The ever-so unhealthy John Bel Edwards vs. Jeff Landry feud has emerged, once again. The on-again, off-again legal wrangles between the two top state lawmakers broke skin today. The issue? Healthcare.
In other words, a pre-existing hostile condition has spread into the Louisiana legislative healthcare arena over the uncertain and most-controversial issue of pre-existing conditions coverage.
Louisiana has a reputation as a conservative, law and order, state, but that has been changing in recent years. After approval from the legislature and the voters last fall, unanimous jury verdicts will be required in felony convictions. This will make it much harder for prosecutors to convict criminals in our state.
Bayoubuzz's political mailbox is getting cluttered, lately.
Now that the season of eggnog and fireworks have passed, that Election season is almost official begun, that the Democrats control half of the lawmaking up in DC capitol, it seems like everybody wants to get in a word or two, or three. Email is obviously the still the best way to communicate with the media, hoping the letter sent, gets circulated as expected. Yes, email is, at least for now, the PR megaphone of choice..
Exit stage left, US Senator John Kennedy in his bid to be the next Louisiana Governor.
Despite being in a strong position to capture the Governor's mansion, today In a press release, Kennedy stated he won’t run for governor, despite currently leading the current governor in a one on one poll by Bernie Pinsonat over Democrat Governor John Bel Edwards. Kennedy led Edwards in that poll by four points, 49-45 percent. Kennedy had a favorable rating of 61% whereas Edwards rated 60%.
Kennedy is the junior US Senator but has made a strong impact on the cable news circuits due in part to his southern folksy quips.
With the announcement that Louisiana Attorney General Jeff Landry is running for re-election, the stage is set for U.S. Senator John Kennedy (R-LA) to announce his entrance into the 2019 Governor’s race. The Senator has indicated he will make an announcement in early December. If he runs, Kennedy will be the favorite in the race and will be in a good position to defeat John Bel Edwards, the liberal Democrat who currently occupies the Governor’s mansion.
Attorney General Jeff Landry and Louisiana Governor John Bel Edwards turned up the heat again in the ongoing feud and war of words between the two lawmakers since they were both sworn in in January 2016.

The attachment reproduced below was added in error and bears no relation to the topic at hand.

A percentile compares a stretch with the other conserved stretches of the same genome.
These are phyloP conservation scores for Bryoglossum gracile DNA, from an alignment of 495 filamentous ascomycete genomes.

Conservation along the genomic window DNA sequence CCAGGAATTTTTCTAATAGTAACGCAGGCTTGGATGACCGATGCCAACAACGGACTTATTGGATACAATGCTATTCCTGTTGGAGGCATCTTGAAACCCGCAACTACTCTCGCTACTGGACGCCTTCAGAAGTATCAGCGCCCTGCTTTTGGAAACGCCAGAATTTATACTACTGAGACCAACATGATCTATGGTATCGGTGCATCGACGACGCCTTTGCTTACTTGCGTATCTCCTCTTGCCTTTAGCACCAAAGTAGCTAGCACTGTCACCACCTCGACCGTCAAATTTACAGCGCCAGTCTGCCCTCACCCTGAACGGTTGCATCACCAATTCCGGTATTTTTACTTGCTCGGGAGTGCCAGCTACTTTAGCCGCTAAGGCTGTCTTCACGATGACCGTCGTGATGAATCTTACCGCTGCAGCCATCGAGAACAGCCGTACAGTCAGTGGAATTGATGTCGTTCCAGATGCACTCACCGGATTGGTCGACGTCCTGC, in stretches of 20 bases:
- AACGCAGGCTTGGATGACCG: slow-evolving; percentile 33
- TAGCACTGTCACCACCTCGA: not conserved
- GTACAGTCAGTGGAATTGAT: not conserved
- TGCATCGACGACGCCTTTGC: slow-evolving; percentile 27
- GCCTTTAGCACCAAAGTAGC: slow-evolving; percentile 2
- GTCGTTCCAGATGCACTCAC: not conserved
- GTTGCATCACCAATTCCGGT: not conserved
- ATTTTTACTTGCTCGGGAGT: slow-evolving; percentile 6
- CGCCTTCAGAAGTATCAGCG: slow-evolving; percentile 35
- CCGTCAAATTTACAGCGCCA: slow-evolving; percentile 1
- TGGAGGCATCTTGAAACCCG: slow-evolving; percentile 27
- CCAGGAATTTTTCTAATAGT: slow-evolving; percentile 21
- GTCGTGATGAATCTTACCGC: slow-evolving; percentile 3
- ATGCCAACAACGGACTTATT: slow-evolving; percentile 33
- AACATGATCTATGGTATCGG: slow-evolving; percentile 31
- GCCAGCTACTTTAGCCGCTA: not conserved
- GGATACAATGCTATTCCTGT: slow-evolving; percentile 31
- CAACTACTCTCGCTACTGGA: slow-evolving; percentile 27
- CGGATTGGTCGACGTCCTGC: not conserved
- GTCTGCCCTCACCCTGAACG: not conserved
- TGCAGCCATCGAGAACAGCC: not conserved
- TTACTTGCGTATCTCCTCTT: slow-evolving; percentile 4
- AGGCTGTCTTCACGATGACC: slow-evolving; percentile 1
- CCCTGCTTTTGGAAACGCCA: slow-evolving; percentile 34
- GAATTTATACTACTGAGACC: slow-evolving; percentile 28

This time, once again, the issue is over the Red River Waterway Commission appointments.
There's another shoot-out between our cowboys Louisiana Governor John Bel Edwards-Louisiana Attorney General Jeff Landry at the Baton Rouge Capitol not-so-OK corral. Edwards, a Democrat and Landry, a Republican, have fired at one another almost weekly, from Dodge to Tombstone from Lake Charles to Monroe. Today's it's the Red River Commission. Here's how the two gun-men are
For history sake, here are the bullet points:
The Louisiana Legislative Black Caucus members have condemned the lack of judicial action involving the recent decision by Attorney General Jeff Landry in the Alton Sterling police matter.
Here is the statement by the Black Caucus:
Today, Louisiana Governor John Bel Edwards responded to the decision by Attorney General Jeff Landry not to open the Alton Sterling investigation. The governor noted that the Louisiana Department of Justice followed the process as outlined by law but also backed an administrative review to determine any disciplinary action to be undertaken.
The losing streak continues in Gov. John Bel Edwards’ attempts of executive overreach to make the state go where its majority doesn’t wish.The Louisiana Supreme Court last week confirmed lower court rulings that Edwards’ Executive Order JBE 16-11 violated the Louisiana Constitution, a suit brought by Atty. Gen. Jeff Landry. The gubernatorial pronouncement sought to add “gender identity” and “sexual orientation” to the list of individual characteristics that the state could not discriminate against in dealing with its personnel and concerning the personnel decisions of entities that contracted with the state.